By simply hearing his name, it ignites nostalgic memories for most small screen lovers of the Jam Alley but Nimrod Nkosi (47) has come a long way since in the television industry, is back with a different scope.
He is now pre-occupied with reuniting families in the psychological reality TV show Utatakho and working on a new role on e.tv’s Isipho.
And apart from TV roles taking up most of his time, Nimrod the husband to Charlene Nkosi for seven years, shares his time with his five-year-old boy. Move! news crew caught up with Nimrod to get a feel of his time management tricks.
In Isipho, Nimrod plays the main character Moses Shezi, a principal of a school for the extremely talented students. Has a wife, Nkayezi (played by Xoli Zondi), and daughter, Ntombi (played by Precious Ngidi).
Moses goes all the way lets nothing stop him, and he leaves no stone unturned, in his quest to fulfil a vision he has seen.
Nimrod is convinced that South African viewers will enjoy the show as it depicts a vivid picture of modern African semi-divine heroes, who are supernaturally abled.
Nimrod who values family first, is from a small nomadic family that consisted of him, his younger sister, Nelisiwe (44), and their parents, Zanele (67) and late dad Fana Nkosi.
Nimrod whose mom was a school administrator and father a clerk at a law firm, pays tribute to them, for working so hard so that he and his sister were well provided for. His father’s death at the age of 61, shocked many as he died an able man, from a fall.
He told Move magazine how pressing it would be to be an actor.
“Anyone who is married to an actor or an entertainer will know that it is quite taxing. We wake up early and come back late. In between all of that you have to make time to read your lines, spend time with family, go to auditions. For my wife to be patient with me and understand that this is my way of life, is admirable because it can be challenging.”
His son should consider himself blessed in having a father who knows the limits of his son's capabilities, and does not demand or expects too much from him. Who is happy to give him enough time to his own mistakes and learn from them. Nimrod was persuaded to the presenting auditions by a friend, and his debut show was SABC 1’s music and game show Jam Alley back in 1995.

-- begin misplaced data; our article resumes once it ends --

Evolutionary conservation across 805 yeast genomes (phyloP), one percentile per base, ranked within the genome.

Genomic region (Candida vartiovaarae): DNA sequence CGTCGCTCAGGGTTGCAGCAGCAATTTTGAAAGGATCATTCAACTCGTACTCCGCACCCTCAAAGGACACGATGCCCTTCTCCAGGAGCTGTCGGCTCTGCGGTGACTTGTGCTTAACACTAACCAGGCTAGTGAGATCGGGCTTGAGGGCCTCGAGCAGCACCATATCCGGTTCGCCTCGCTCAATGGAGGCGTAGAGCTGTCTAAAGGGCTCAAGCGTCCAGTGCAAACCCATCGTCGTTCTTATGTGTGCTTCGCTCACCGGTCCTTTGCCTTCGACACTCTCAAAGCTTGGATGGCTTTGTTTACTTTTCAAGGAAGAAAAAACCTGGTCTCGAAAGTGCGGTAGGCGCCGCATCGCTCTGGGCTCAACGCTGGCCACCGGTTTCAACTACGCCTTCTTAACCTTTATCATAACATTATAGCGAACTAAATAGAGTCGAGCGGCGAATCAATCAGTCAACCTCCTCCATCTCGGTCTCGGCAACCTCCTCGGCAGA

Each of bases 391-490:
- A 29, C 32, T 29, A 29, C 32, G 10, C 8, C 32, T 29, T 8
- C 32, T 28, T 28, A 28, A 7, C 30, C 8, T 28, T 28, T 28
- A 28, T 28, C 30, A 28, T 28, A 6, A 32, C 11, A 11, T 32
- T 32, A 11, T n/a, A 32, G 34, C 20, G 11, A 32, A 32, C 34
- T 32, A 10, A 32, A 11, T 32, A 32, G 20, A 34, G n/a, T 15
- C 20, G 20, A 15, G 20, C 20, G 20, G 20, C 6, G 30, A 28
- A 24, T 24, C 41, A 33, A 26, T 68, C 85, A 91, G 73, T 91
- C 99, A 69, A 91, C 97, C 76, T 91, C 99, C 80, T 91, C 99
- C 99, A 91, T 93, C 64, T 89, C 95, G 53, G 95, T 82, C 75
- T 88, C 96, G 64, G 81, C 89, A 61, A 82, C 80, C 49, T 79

“The late James Mthoba, actor and lecturer, was contacted by a production company about the presenting gig and he advised me to go for the audition,” he narrates.
According to Move Magazine, among his most celebrated parts of his voyage is presenting Mzansi Magic’s Utatakho, a show that helps children, together with their families, get closure and the truth regarding their paternity if there are doubts.
Nimrod said: “I cannot do the show without prayer because it can be emotionally draining. To present a show like this one needs emotional intelligence. You realise it’s not about who is right and who is not, and that your opinion doesn’t matter.”
Very often, he puts himself in the shoes of the distressed families, and in some instances cries of emotions, and request to be taken off camera. He opens up that he doesn’t force his way into people's lives, but they come to to express their feelings and situations in the show out of their own accord. They have covered seven seasons with 13 episodes so far.
He detests viewers who are judgemental and always trying to find faults with parties involved. Says there is a lot that happens behind the scenes, which should viewers have a chance to see, would appreciate the role of each part involved in the show.